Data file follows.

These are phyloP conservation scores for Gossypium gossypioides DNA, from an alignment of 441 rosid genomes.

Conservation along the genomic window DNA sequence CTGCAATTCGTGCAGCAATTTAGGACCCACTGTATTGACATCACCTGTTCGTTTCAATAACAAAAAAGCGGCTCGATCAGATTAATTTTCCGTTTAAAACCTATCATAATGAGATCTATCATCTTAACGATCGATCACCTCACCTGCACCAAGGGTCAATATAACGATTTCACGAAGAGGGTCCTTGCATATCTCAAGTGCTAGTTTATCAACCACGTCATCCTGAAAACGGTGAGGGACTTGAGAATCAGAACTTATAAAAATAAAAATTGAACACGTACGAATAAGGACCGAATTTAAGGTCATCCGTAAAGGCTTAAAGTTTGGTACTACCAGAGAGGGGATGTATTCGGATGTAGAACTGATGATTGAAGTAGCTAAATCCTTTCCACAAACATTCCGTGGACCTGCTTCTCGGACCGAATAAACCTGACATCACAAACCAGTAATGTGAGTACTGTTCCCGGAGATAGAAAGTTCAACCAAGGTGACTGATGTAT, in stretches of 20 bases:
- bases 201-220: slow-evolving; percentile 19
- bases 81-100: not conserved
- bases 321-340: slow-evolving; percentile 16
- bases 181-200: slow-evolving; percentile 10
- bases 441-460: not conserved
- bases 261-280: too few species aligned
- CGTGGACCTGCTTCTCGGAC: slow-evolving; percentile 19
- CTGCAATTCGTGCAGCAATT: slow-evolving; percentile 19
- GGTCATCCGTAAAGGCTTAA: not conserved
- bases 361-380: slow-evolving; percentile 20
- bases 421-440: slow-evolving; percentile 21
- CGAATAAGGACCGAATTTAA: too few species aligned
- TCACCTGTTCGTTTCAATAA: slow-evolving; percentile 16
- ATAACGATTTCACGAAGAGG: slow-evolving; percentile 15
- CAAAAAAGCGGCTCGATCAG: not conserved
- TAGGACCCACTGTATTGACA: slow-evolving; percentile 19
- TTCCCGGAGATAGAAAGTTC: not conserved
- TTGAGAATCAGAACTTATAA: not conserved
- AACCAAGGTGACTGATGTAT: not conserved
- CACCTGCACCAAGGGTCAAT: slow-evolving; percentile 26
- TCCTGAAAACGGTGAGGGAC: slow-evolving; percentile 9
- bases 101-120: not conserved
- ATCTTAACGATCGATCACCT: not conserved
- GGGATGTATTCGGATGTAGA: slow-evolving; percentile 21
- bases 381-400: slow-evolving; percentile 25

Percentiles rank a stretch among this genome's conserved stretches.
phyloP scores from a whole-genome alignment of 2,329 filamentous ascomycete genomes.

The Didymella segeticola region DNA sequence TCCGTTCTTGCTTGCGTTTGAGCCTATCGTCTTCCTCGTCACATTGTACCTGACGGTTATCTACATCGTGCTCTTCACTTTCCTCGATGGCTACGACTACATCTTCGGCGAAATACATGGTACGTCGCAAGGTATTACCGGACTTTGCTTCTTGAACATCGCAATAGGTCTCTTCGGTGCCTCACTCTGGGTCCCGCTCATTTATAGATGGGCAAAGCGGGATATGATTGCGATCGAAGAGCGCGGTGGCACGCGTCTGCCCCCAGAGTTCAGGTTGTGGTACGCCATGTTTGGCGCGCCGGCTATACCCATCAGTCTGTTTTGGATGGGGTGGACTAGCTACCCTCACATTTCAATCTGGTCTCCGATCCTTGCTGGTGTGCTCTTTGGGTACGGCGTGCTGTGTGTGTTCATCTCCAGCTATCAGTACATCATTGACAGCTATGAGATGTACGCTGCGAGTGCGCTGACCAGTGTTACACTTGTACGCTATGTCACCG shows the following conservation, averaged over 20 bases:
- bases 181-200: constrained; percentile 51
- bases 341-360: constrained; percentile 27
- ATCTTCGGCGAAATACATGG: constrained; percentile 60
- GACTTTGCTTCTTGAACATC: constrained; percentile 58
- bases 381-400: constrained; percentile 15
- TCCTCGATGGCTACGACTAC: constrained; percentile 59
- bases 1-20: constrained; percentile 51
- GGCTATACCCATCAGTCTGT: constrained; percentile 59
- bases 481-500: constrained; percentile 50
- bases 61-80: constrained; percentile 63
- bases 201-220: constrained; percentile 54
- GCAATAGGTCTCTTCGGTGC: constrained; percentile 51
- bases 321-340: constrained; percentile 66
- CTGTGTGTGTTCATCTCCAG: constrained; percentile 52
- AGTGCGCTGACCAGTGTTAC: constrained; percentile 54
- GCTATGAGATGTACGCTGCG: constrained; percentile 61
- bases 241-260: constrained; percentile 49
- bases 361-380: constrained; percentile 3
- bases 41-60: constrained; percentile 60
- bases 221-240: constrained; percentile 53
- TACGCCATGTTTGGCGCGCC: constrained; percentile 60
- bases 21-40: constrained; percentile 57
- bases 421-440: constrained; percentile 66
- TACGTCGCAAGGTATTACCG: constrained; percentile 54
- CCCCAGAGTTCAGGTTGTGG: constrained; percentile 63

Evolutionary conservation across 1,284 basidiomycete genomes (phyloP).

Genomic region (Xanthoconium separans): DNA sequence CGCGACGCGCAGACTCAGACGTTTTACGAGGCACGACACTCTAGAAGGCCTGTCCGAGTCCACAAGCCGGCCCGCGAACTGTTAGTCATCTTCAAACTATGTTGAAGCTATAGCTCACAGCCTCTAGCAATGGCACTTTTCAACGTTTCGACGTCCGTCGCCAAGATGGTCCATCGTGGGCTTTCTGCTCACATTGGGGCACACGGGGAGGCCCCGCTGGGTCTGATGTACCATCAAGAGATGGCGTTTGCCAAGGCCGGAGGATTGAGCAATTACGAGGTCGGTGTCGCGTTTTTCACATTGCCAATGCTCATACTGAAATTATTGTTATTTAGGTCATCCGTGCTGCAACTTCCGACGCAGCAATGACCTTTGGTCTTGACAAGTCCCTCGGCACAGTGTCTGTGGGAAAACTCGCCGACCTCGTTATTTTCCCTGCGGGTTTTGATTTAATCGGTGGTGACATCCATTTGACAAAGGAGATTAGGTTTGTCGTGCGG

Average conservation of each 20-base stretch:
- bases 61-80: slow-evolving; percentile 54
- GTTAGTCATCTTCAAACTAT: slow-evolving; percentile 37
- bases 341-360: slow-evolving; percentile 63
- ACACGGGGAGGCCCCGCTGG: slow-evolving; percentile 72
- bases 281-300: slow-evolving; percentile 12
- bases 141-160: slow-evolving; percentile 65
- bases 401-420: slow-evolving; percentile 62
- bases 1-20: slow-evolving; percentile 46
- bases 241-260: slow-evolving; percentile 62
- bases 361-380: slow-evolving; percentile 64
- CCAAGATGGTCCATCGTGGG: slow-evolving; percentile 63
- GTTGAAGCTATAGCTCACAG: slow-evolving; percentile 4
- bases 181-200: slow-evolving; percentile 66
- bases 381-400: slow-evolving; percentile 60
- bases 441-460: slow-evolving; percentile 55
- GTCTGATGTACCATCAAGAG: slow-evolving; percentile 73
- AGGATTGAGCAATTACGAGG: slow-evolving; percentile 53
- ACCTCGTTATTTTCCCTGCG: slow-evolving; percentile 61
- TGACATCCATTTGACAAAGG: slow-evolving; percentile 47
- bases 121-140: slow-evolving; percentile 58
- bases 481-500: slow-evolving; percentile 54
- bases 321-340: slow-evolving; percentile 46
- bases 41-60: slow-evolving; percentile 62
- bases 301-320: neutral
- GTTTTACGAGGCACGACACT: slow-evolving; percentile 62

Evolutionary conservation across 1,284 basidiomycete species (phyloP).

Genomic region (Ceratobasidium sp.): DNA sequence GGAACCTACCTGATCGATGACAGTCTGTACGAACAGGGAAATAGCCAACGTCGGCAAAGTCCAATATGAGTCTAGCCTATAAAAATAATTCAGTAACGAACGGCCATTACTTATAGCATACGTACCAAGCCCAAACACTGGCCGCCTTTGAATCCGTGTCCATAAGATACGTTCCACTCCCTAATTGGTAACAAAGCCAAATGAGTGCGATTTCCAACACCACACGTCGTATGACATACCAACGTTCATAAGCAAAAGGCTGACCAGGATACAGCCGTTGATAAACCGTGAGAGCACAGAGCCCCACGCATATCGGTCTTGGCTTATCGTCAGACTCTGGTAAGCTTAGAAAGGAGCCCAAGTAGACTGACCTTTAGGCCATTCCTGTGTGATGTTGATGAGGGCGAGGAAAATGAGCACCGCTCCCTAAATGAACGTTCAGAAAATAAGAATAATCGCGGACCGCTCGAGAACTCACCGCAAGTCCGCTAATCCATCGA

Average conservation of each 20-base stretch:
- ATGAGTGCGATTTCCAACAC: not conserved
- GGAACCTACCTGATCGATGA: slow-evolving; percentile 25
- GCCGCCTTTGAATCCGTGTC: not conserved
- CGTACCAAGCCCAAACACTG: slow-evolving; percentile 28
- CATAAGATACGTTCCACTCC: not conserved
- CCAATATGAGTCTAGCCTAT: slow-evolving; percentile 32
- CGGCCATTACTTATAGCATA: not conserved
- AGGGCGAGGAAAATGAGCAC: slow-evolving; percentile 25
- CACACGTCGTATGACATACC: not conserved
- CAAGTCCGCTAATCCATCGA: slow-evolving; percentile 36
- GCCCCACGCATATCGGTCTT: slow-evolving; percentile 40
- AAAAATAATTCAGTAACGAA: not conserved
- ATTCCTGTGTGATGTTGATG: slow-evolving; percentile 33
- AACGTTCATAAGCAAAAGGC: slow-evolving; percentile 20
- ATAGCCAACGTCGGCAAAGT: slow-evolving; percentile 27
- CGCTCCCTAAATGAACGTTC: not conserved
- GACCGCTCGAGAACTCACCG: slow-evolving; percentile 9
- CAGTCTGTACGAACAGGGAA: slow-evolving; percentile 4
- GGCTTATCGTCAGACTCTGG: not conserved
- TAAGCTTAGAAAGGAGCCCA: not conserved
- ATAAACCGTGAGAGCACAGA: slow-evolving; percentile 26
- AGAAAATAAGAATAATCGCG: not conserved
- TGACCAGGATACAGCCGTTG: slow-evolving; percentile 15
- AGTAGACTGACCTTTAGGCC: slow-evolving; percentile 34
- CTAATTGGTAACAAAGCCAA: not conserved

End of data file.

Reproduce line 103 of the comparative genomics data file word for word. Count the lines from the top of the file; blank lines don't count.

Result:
- GACCGCTCGAGAACTCACCG: slow-evolving; percentile 9